But. Enough with the technical stuff. Back to the success story!

The Good Bit

There are, as I type, 637 accounts in the Tim Hortons training portal. Each account belongs to one owner. Each owner owns somewhere between (this is not breaking confidentiality to say) 1 and more restaurant locations. I guesstimate the average is somewhere around 3-5 locations, though I know many with more and at least one with over 30. But let’s start low.

We can guesstimate around 637 x 4. Since launch, then, this portal has offered and managed POS training for an estimated 2,548 Tim Hortons restaurants across Canada and the U.S. Each restaurant location has, well, how many employees do you think they need to cover all those shifts? A lot.

This is supported by the analytics. My traffic stats show the Tim Hortons training portal now averages between 2.5 and 3 thousand unique visits per month. Per month. Staff are being trained, on demand, around the clock. And those numbers are growing as I add new accounts each day.

The traffic stats are corroborated by looking at the bandwidth used. Dividing bandwidth used by total file size (I said we would come back to that) tells you how much video was watched. This is not Internet background noise, or spiders, or bots. It’s real humans, watching videos. We really are rocking it.

The Really Good Bit

So much so, that I doubled the bandwidth cap on the server less than three months after launch. Earlier this week (prompting me to write this article) I was forced to double it again. We’re doubling bandwidth roughly every three months. That’s a lot of training videos being watched.

In a nutshell, then, the Tim Hortons training portal is by all objective measures a complete success. It is proving a highly valuable resource both to our clients and ourselves. On the client side, they don’t need to close a restaurant for a ‘training day’, nor take valuable cash registers out of the loop for new employees to practice with. Staff can learn any time, anywhere, as groups or individuals. Even, BTW, on their phones.

On our side, we have noticeably reduced incoming calls on basic POS usage, allowing our help desk team to focus more on actual customer issues. For new restaurants under construction we don’t need to ship a training register ahead, nor send a tech to demo the system. With the portal, everyone can be trained before opening day. Bonus, they can go back and review any time they need to.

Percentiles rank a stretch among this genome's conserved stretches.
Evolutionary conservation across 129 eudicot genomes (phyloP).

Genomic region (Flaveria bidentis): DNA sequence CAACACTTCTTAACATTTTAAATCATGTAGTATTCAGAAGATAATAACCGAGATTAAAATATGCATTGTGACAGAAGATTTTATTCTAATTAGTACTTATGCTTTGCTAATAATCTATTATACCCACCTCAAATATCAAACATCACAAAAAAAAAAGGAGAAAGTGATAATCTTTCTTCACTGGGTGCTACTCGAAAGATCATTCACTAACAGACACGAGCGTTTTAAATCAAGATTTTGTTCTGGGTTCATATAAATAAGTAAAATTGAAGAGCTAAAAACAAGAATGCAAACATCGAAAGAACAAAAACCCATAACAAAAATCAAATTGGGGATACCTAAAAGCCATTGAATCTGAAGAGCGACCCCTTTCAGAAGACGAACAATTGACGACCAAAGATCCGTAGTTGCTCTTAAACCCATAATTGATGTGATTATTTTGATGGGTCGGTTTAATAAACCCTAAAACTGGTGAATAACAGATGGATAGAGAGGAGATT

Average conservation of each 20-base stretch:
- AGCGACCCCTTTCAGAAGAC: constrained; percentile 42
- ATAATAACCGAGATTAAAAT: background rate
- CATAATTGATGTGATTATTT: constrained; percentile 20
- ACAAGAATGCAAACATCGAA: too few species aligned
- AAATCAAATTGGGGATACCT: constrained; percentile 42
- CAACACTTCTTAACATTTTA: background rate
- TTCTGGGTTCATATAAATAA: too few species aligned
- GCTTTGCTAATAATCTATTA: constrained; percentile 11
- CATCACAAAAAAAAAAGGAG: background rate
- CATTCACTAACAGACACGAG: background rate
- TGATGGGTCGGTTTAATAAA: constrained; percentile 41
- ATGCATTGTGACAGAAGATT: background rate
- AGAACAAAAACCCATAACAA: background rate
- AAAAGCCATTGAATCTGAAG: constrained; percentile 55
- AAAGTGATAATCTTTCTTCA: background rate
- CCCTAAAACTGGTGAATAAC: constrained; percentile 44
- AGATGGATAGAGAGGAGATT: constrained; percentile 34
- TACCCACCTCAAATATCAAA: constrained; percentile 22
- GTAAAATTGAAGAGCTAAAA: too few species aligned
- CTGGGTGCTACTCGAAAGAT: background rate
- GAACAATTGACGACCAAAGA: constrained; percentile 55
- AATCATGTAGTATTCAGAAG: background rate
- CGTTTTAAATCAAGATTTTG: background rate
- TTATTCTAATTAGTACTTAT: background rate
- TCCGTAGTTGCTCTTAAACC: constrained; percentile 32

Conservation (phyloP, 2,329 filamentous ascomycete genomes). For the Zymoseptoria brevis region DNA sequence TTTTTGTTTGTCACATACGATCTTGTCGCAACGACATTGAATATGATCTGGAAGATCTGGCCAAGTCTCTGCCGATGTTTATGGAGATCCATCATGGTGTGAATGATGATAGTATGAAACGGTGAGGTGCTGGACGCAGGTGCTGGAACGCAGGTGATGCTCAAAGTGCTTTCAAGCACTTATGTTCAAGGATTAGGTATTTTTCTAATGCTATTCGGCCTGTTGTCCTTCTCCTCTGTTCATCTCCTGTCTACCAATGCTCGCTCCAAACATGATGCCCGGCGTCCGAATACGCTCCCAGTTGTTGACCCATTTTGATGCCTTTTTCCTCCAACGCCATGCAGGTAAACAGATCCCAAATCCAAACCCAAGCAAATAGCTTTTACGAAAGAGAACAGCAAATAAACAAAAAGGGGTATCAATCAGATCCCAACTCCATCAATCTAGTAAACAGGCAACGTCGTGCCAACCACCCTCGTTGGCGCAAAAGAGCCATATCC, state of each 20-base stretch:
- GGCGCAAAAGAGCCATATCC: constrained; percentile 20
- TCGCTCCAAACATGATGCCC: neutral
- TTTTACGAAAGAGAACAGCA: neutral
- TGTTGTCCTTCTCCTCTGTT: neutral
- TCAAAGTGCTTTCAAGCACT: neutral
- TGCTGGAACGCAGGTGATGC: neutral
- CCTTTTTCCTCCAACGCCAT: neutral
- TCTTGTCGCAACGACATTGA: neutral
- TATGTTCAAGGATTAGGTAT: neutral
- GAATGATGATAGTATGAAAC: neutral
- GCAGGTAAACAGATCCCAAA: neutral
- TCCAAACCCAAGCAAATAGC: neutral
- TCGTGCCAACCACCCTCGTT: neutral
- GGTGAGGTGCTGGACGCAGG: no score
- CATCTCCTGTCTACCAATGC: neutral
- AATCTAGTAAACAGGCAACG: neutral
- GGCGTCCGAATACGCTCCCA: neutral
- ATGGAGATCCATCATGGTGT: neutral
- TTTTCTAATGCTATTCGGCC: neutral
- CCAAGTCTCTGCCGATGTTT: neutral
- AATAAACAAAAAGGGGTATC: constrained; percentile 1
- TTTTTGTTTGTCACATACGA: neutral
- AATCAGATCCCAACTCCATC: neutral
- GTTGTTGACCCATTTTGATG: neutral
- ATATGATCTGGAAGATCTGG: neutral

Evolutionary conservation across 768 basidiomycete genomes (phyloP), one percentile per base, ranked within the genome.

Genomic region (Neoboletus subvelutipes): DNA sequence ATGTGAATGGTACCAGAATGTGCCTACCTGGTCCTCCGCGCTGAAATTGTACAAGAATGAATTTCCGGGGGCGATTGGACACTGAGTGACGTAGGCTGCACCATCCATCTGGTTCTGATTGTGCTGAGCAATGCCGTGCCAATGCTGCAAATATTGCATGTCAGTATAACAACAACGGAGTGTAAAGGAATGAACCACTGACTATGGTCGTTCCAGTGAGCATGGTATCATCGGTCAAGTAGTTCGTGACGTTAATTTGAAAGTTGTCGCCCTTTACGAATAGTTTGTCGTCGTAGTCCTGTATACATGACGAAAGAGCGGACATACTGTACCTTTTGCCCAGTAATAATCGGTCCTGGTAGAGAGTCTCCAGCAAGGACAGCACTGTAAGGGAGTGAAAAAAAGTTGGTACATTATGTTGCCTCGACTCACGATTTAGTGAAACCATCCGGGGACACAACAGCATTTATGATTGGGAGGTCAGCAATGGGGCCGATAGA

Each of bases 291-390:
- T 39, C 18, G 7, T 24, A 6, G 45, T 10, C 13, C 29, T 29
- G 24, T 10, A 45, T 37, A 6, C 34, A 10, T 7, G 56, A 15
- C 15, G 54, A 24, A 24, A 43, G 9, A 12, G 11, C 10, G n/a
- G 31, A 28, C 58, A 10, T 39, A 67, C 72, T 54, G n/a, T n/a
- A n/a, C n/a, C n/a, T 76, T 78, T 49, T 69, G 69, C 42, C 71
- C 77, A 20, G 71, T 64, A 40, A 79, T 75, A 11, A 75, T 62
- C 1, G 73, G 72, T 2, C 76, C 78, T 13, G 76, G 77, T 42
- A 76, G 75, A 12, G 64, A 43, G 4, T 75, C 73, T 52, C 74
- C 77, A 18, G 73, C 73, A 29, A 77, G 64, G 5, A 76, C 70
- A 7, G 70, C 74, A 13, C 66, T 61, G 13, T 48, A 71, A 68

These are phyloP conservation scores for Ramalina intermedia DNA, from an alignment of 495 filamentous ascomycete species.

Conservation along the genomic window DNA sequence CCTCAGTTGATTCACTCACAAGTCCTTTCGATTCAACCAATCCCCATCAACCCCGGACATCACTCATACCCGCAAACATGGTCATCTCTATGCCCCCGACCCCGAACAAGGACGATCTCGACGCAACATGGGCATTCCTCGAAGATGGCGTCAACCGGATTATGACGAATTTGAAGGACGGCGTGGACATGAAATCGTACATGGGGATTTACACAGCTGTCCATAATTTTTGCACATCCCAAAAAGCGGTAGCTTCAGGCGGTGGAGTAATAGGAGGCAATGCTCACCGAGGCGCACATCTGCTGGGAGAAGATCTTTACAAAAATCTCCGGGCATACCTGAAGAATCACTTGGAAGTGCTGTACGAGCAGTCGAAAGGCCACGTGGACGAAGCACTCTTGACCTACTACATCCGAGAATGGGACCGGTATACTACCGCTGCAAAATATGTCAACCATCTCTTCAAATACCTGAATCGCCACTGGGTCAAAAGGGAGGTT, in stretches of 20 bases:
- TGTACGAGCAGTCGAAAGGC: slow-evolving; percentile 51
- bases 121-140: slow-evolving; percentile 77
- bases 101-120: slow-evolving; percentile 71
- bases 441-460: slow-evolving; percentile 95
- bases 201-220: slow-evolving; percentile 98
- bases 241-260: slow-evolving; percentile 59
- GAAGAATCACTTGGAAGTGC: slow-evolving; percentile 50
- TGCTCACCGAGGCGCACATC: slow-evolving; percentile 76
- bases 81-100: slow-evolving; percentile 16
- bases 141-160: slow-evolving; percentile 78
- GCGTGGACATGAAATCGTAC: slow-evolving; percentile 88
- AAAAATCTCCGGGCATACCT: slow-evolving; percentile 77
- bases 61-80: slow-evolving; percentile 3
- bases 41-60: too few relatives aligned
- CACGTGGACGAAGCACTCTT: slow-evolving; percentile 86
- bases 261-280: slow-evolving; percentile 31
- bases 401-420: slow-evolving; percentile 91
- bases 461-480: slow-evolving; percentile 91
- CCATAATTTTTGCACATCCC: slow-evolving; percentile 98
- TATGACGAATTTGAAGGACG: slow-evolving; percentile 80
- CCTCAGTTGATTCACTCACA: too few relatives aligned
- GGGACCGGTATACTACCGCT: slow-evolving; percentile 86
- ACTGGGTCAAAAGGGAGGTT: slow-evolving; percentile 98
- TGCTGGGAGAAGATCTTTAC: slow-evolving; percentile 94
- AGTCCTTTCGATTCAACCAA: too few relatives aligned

This has reduced some of the incoming calls to our help desk, reducing average call wait times overall. Call handling times are down a little too, as we now have the option, where appropriate, to direct simpler inquiries to the training portal: We’re teaching a man to fish.

Everybody wins. But above that, this is a personal success story.

I hate to boast (I really do), but in this case I think I can preen a little. I conceived these portals. I built them. I created all the content, for all of them, from scratch. I manage and administer the accounts. I maintain and run the servers, and keep the LMS updated and running. Me. Me. Me. All me.

And every portal operates as smooth as the butter on your bagel.
Never a hitch. I run a tight and well-buttered ship. Now there’s a mixed metaphor for you.

The numbers here speak for themselves. I look forward to being forced to double that bandwidth again. We have the capacity, I built that in from day one. I look forward to adding extra courses, extra content. All to add to the value propositions we provide to our valued clients.

To my knowledge, no other vendor in our space provides this level of service. It’s an honest to goodness USP. And I drove that bus. All the way.

Yes, for this one you can colour me immodest. Or worse. Think what you will of me. I’ll take it, with a smile. I would simply say I’m proud. I think, on this one, justifiably. Anyway. Enough writing. I have a bus to drive.

Success. Feels good.

Disclaimer: Neither Quickservice nor Tim Hortons have endorsed this article. I wrote this, for me.